Madame Roland may seem the more heroic to those whose suffrages she seeks in all times and nations because of the fact that she manifestly suppresses in her self-descriptions any signs of a natural gaiety. Her memoirs give evidence of no such thing; it is only in her letters, not intended for the world, that we are aware of the inadvertence of moments. We may overhear a laugh at times, but not in those consciously sprightly hours that she spent with her convent-school friend gathering fruit and counting eggs at the farm. She pursued these country tasks not without offering herself the cultivated congratulation of one whom cities had failed to allure, and who bore in mind the examples of Antiquity. She did not forget the death of Socrates. Or, rather, she finds an occasion to reproach herself with having once forgotten it, and with having omitted what another might have considered the tedious recollection of the condemnation of Phocion. She never wearied of these examples. But it is her inexhaustible freshness in these things that has helped other writers of her time to weary us.

In her manner of telling her story there is an absence of all exaggeration, which gives the reader a constant sense of security. That virtue of style and thought was one she proposed to herself and attained with exact consciousness of success. It would be almost enough (in the perfection of her practice) to make a great writer; even a measure of it goes far to make a fair one. Her moderation of statement is never shaken; and if she now and then glances aside from her direct narrative road to hazard a conjecture, the error she may make is on the generous side of hope and faith. For instance, she is too sure that her Friends (so she always calls the Girondins, using no nicknames) are safe, whereas they were then all doomed; a young man who had carried a harmless message for her–a mere notification to her family of her arrest–receives her cheerful commendation for his good feeling; from a note we learn that for this action he suffered on the scaffold and that his father soon thereafter died of grief. But Madame Roland never matched such a delirious event as this by any delirium of her own imagination. The delirium was in things and in the acts of men; her mind was never hurried from its sane self-possession, when the facts raved.

It was only when she used the rhetoric ready to her hand that she stooped to verbal violence; et encore! References to the banishment of Aristides and the hemlock of Socrates had become toy daggers and bending swords in the hands of her compatriots, and she is hardly to be accused of violence in brandishing those weapons. Sometimes, refuse rhetoric being all too ready, she takes it on her pen, in honest haste, as though it were honest speech, and stands committed to such a phrase as this: “The dregs of the nation placed such a one at the helm of affairs.”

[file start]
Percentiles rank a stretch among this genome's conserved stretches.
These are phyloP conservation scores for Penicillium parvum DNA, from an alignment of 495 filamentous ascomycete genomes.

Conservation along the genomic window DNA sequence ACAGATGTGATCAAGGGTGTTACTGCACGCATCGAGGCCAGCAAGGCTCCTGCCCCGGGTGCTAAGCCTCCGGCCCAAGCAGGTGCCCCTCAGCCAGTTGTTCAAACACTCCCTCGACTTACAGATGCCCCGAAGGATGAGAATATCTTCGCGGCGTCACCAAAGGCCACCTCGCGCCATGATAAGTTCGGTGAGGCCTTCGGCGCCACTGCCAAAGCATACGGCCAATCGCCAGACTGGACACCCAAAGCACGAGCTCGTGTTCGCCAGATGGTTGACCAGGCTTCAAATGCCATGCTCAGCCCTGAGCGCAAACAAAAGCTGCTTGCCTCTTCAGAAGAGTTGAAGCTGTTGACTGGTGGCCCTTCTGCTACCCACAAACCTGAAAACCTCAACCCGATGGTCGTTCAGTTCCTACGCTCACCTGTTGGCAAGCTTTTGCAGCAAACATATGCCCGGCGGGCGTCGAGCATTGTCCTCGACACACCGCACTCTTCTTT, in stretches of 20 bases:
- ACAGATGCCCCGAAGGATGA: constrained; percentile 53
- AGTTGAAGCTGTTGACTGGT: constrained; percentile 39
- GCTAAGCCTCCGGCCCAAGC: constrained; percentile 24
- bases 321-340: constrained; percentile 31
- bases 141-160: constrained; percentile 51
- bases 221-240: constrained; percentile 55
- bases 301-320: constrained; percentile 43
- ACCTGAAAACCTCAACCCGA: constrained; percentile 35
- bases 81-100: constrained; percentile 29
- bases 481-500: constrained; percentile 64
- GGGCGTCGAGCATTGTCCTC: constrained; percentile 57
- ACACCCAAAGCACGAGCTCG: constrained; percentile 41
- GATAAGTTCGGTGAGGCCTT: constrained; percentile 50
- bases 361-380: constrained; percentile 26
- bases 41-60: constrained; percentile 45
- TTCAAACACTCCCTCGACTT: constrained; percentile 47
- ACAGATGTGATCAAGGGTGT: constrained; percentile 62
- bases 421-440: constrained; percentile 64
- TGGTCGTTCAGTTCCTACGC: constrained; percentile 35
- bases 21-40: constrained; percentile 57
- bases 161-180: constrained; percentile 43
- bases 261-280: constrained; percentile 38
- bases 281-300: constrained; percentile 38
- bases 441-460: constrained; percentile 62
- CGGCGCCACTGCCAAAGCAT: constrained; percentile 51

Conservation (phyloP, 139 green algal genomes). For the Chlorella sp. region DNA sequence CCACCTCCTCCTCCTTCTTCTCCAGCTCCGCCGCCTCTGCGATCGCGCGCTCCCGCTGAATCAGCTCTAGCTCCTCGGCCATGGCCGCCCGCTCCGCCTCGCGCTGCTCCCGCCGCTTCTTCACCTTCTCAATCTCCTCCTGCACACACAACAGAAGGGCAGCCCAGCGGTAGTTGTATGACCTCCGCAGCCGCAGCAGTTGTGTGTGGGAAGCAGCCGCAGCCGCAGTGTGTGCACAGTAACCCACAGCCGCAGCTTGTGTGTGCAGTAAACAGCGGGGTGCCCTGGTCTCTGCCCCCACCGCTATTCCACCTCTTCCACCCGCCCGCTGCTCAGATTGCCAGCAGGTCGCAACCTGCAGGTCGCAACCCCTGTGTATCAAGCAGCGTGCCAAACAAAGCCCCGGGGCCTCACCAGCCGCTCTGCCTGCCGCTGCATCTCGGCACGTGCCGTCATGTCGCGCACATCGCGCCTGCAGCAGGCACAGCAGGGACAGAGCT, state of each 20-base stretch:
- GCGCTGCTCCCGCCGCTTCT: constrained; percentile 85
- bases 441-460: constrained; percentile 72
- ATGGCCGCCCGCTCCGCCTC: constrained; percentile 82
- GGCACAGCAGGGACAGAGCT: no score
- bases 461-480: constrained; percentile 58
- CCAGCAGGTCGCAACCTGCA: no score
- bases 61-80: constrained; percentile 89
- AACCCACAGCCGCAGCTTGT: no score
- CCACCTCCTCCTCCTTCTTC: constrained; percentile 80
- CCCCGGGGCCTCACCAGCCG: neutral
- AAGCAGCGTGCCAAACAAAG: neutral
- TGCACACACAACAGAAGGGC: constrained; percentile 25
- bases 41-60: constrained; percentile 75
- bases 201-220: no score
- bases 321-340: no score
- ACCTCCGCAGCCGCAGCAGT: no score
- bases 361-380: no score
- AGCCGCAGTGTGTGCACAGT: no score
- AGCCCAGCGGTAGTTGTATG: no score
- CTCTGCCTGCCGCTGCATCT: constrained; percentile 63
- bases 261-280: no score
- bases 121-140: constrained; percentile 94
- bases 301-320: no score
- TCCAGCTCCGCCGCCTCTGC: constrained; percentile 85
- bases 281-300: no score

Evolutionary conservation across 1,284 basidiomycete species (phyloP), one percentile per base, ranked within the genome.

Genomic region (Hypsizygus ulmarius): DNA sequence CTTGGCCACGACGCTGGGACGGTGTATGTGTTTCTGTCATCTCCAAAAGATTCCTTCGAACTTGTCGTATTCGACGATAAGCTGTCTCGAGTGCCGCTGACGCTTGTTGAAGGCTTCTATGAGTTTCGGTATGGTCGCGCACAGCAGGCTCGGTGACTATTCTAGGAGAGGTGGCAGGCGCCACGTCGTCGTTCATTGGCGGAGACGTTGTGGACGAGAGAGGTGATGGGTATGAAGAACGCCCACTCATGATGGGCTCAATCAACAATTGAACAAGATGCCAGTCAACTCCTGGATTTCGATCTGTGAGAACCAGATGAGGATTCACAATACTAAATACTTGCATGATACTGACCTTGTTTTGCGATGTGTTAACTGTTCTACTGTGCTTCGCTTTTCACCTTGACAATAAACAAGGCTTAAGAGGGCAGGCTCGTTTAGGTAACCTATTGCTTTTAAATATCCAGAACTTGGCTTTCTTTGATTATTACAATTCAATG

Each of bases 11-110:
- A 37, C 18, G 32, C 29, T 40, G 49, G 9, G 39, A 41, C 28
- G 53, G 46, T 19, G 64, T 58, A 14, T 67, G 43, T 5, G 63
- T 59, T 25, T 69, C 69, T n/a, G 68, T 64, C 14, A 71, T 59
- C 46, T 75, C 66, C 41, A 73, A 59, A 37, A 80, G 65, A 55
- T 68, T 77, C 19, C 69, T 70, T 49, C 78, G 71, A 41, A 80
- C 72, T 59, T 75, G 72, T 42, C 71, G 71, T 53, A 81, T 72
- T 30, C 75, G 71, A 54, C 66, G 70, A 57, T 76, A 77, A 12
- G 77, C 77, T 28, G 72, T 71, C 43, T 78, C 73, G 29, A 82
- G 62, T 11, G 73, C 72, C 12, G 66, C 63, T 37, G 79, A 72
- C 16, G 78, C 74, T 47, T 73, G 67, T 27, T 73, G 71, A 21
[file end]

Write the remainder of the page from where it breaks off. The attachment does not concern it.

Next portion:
But her manner was not generally to write anything but a clear and efficient French language. She never wrote for the love of art, but without some measure of art she did not write; and her simplicity is somewhat altered by that importunate love of the Antique. In “Bleak House” there is an old lady who insisted that the name “Mr. Turveydrop,” as it appeared polished on the door-plate of the dancing master, was the name of the pretentious father and not of the industrious son–albeit, needless to say, one name was common to them. With equal severity I aver that when Madame Roland wrote to her husband in the second person singular she was using the TU of Rome and not the TU of Paris. French was indeed the language; but had it been French in spirit she would (in spite of the growing Republican fashion) have said VOUS to this “homme eclaire, de moeurs pures, e qui l’on ne peut reprocher que sa grande admiration pour les anciens aux depens des modernes qu’il meprise, et le faible de trop aimer e parler de lui.” There was no French TU in her relations with this husband, gravely esteemed and appraised, discreetly rebuked, the best passages of whose Ministerial reports she wrote, and whom she observed as he slowly began to think he himself had composed them. She loved him with a loyal, obedient, and discriminating affection, and when she had been put to death, he, still at liberty, fell upon his sword.

This last letter was written at a moment when, in order to prevent the exposure of a public death, Madame Roland had intended to take opium in the end of her cruel imprisonment. A little later she chose that those who oppressed her country should have their way with her to the last. But, while still intending self-destruction, she had written to her husband: “Forgive me, respectable man, for disposing of a life that I had consecrated to thee.” In quoting this I mean to make no too-easy effect with the word “respectable,” grown grotesque by the tedious gibe of our own present fashion of speech.